Haul \Haul\ (h[add]l), v. t. [imp. & p. p. Hauled
p. pr. & vb. n. Hauling
.] [OE. halen, halien, F. haler, of
German or Scand. origin; akin to AS. geholian to acquire,
get, D. halen to fetch, pull, draw, OHG. hol[=o]n, hal[=o]n,
G. holen, Dan. hale to haul, Sw. hala, and to L. calare to
call, summon, Gr. kalei^n to call. Cf. Hale
, v. t.,
1. To pull or draw with force; to drag.
Some dance, some haul the rope. --Denham.
Thither they bent, and hauled their ships to land.
Is hauled about in gallantry robust. --Thomson.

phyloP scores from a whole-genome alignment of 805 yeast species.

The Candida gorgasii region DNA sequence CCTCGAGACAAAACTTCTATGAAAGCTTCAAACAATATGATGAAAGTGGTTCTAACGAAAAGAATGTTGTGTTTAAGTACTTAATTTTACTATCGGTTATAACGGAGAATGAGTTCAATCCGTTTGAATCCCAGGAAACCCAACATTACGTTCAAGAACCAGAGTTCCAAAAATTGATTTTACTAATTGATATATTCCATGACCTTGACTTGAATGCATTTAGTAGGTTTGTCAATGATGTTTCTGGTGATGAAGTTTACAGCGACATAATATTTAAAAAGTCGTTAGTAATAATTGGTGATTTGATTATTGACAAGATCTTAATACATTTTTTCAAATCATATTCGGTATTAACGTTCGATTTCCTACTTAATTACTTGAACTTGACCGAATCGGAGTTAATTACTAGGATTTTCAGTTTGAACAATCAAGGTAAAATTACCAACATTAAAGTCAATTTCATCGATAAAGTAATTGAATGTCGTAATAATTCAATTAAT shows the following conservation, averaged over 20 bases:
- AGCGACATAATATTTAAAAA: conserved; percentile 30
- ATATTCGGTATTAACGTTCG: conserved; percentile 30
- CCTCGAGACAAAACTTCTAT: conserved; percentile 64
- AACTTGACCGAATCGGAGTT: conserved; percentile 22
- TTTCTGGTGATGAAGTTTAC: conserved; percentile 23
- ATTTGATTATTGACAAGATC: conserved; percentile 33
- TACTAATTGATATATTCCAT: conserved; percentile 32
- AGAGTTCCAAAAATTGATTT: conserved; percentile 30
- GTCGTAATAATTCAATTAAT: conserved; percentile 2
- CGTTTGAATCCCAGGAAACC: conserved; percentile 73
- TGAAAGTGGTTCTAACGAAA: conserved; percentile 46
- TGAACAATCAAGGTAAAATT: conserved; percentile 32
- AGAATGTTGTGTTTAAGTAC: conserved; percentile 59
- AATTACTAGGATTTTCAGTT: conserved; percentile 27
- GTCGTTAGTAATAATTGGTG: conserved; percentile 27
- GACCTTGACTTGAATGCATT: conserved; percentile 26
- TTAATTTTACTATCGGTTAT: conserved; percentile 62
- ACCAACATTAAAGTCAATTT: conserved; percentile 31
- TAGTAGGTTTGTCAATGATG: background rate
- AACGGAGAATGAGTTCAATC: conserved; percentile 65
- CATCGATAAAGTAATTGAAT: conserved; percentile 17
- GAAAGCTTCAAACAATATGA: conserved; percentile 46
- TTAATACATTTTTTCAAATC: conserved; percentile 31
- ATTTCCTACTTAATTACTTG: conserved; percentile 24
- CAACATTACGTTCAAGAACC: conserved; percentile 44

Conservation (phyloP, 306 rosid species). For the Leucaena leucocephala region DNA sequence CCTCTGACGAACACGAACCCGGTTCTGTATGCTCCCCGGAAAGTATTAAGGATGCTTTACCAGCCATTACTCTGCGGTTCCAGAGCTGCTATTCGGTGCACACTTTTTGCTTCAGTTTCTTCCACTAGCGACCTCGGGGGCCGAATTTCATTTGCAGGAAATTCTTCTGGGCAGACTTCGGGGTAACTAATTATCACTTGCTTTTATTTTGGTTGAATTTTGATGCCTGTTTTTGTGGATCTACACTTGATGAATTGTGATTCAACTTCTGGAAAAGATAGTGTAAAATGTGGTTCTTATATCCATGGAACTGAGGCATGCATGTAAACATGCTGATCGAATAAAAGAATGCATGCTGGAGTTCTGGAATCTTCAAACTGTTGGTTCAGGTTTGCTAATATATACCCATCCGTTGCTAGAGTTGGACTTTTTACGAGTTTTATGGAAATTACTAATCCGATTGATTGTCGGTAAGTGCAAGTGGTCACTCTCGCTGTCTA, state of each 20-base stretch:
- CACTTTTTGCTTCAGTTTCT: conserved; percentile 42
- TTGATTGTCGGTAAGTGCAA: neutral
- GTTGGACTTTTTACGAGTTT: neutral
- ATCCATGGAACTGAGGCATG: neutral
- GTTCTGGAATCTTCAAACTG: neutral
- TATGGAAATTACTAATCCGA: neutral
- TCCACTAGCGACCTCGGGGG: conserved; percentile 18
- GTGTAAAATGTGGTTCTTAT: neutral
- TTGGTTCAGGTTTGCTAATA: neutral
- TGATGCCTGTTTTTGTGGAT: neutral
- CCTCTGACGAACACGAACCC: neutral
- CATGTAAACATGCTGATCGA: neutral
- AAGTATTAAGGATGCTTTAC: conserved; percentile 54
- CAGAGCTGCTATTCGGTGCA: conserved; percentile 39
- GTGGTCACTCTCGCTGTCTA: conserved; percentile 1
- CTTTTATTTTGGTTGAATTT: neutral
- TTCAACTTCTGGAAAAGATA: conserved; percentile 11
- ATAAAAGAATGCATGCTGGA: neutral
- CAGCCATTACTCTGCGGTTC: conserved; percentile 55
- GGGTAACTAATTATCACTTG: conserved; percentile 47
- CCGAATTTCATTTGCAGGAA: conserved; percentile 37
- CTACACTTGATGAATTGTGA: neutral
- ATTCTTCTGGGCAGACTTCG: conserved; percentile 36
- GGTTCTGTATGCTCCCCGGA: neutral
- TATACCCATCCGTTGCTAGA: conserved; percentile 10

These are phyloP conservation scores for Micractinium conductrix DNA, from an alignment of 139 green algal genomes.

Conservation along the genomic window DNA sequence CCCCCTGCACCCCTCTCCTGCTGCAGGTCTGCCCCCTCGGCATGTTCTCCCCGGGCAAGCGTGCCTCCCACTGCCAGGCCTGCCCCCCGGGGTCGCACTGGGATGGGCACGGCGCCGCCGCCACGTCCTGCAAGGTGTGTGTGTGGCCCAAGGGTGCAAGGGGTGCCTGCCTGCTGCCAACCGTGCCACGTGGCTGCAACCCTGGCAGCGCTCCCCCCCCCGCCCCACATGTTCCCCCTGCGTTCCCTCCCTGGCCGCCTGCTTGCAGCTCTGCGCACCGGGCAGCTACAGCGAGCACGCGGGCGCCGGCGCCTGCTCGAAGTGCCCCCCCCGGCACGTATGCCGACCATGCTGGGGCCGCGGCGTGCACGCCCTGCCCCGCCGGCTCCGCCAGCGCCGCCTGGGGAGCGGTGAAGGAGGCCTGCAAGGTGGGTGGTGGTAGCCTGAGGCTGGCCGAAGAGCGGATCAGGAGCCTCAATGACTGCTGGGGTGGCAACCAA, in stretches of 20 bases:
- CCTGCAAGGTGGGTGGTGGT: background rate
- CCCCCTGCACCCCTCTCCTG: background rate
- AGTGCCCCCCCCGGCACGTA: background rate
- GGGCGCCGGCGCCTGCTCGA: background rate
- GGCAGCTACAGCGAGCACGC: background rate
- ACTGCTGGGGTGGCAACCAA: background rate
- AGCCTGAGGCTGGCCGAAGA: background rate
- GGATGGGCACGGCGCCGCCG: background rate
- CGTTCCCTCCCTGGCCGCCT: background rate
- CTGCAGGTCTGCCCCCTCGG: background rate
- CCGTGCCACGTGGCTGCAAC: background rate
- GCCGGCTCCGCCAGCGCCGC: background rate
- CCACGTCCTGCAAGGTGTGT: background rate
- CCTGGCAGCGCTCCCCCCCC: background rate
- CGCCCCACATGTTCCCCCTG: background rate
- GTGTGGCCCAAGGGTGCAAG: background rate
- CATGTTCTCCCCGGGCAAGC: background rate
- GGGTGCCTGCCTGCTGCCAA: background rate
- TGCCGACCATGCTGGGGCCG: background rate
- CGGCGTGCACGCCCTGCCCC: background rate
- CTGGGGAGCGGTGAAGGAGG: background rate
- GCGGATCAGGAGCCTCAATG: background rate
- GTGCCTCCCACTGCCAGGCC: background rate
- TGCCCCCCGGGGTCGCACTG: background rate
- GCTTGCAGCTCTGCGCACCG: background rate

2. To transport by drawing, as with horses or oxen; as, to
haul logs to a sawmill.
When I was seven or eight years of age, I began
hauling all the wood used in the house and shops.
--U. S. Grant.
To haul over the coals
. See under Coal
To haul the wind
(Naut.), to turn the head of the ship
nearer to the point from which the wind blows.